I don't really know which section to put this in... Motors, Programming or other!
I have one of the very small, cheap dc electric motors which I have fitted into a model vehicle. Presently it is driven through a 2N2222. So far so good.
In order to control the motor's speed I use PWM. However, when starting from zero, once the pulse width gets to a certain value the vehicle shoots off like the proverbial scalded cat. So I am thinking along the lines of reducing the frequency of the PWM in order to hopefully give the motor a 'kick' at the lower pulse widths in order to start it rotating.
Has anyone else had experience of this sort of thing?
The PWM frequency is a fixed value and would not have an effect on what you are seeing. The PWM outputs a variable 'duty cycle' value of from 0 to 255 to represent 0% to 100% of power applied to the motor. However each motor will have a different starting value where it will just start to turn and because of motor friction and mechanical load placed on it will never be pwm value of 1 just starts to turn. So by experimentation you are going the have to find the 'magic' pwm minimum value X that just starts the motor to turn and then you will know that the usable pwm range for your motor/load condition will be from pwm X to pwm 255. Once you find the proper usable range of pwm values you can use then just restrict your sketch to using just those values.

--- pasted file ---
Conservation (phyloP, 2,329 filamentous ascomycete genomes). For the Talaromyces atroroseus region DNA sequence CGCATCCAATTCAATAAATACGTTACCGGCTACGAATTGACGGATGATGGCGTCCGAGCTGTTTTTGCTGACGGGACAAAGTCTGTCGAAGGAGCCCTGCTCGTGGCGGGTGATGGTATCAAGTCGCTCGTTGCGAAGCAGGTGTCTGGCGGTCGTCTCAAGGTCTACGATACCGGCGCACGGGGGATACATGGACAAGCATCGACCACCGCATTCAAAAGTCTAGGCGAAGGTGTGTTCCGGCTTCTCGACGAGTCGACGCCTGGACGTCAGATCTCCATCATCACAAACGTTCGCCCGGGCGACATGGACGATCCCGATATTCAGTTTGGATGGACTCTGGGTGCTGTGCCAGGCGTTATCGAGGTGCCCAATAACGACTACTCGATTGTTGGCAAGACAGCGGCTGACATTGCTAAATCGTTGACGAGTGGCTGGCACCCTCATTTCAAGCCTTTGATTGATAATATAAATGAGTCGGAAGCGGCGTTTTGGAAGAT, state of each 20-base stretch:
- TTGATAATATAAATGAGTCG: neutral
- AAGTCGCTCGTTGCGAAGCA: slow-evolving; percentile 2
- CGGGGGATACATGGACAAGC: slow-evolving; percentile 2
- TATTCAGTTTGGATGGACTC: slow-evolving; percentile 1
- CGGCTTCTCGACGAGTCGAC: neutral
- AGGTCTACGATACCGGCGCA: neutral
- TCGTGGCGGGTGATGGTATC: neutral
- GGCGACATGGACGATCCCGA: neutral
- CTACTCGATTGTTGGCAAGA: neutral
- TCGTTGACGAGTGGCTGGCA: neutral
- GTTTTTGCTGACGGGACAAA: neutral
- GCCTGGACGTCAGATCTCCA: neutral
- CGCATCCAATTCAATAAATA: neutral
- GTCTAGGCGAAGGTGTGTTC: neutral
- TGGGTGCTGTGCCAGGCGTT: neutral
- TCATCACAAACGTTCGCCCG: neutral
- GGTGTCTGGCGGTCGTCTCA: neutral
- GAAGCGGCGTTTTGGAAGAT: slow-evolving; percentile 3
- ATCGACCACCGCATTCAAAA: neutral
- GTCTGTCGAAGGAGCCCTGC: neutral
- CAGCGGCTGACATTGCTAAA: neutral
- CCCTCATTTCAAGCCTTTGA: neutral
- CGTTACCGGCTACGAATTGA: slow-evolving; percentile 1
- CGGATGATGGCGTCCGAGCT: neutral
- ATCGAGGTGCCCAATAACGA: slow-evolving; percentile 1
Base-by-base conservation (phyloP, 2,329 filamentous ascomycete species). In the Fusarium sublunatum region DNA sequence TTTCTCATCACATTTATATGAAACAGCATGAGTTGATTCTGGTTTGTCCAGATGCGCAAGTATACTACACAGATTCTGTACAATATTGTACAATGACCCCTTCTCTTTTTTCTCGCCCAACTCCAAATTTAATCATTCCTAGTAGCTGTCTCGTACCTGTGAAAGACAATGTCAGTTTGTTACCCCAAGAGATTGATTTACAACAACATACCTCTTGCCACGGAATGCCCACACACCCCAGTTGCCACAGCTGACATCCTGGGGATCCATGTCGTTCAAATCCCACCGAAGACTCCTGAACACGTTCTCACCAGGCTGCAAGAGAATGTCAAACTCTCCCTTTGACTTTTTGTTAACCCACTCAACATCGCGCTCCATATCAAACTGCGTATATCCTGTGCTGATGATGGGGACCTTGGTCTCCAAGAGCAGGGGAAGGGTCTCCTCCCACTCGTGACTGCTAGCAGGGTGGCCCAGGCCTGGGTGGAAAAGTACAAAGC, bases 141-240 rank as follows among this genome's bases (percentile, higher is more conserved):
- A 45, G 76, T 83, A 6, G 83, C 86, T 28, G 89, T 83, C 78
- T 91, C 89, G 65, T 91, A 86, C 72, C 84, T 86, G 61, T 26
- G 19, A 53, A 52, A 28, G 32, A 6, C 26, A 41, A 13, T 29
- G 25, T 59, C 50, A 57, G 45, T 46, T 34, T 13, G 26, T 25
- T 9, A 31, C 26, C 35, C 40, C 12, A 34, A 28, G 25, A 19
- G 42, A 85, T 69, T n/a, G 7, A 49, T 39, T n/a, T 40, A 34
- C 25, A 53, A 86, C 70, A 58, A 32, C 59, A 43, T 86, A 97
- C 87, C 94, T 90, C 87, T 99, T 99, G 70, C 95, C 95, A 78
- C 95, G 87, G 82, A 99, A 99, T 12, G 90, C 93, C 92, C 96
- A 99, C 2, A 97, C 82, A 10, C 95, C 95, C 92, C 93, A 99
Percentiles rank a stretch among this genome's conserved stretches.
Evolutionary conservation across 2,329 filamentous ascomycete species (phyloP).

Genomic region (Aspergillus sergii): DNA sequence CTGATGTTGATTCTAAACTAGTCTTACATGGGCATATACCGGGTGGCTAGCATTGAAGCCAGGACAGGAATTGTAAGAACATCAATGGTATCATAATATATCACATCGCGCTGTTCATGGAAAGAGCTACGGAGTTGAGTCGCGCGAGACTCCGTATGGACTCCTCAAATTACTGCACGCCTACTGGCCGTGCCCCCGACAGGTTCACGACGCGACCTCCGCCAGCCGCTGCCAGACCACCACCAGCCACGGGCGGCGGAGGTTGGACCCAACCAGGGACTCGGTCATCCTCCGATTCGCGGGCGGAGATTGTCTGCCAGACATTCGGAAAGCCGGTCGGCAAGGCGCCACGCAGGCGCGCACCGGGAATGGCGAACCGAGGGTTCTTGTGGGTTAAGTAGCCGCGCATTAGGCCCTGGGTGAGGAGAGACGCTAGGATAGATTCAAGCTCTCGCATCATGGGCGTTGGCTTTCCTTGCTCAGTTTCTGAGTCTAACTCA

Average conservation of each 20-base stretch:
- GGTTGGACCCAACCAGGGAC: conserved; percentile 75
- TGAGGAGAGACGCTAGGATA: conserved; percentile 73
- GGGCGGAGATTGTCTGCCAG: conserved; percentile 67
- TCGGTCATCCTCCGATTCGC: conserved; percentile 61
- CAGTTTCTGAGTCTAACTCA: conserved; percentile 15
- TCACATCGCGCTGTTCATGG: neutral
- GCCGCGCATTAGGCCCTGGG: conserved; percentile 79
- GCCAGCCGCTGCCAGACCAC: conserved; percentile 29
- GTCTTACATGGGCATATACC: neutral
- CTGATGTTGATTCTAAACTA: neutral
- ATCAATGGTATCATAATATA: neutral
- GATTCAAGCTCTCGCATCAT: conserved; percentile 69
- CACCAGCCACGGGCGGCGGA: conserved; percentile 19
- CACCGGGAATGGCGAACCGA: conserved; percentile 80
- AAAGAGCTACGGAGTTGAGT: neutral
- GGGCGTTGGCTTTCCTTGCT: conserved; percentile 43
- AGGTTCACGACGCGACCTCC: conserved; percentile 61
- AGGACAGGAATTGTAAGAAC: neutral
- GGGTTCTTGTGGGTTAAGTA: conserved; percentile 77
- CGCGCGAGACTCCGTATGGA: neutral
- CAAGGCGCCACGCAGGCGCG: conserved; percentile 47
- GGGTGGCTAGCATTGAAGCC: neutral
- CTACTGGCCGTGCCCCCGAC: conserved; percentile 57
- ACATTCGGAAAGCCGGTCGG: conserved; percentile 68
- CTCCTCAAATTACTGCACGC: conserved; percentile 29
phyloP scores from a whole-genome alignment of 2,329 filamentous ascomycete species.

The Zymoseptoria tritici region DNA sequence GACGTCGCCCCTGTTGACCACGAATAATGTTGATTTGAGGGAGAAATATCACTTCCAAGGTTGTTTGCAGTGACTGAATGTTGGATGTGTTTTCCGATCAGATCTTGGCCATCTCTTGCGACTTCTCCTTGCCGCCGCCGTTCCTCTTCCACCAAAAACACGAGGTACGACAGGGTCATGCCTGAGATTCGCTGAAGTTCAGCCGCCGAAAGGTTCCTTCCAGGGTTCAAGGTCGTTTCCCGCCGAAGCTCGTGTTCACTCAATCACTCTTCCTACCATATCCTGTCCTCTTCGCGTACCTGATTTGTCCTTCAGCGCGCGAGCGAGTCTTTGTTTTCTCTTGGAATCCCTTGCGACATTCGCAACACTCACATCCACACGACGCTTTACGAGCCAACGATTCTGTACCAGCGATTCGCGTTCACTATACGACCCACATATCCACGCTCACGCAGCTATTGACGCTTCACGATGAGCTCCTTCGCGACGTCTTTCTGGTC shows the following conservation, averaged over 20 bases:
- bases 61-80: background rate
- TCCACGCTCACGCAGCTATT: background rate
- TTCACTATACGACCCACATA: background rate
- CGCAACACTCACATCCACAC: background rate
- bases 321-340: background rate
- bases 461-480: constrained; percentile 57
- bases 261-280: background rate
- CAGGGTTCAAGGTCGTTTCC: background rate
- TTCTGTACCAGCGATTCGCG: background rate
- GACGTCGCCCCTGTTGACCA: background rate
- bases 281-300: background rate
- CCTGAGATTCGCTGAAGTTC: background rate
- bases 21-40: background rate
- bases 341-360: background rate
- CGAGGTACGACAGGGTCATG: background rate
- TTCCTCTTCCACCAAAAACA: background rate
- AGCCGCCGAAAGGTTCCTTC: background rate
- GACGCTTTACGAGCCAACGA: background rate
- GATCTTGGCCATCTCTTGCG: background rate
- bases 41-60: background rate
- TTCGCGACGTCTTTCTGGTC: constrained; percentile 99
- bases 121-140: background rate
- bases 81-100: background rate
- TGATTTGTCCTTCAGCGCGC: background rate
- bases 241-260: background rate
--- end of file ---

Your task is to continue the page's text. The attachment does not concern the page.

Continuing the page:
That makes sense?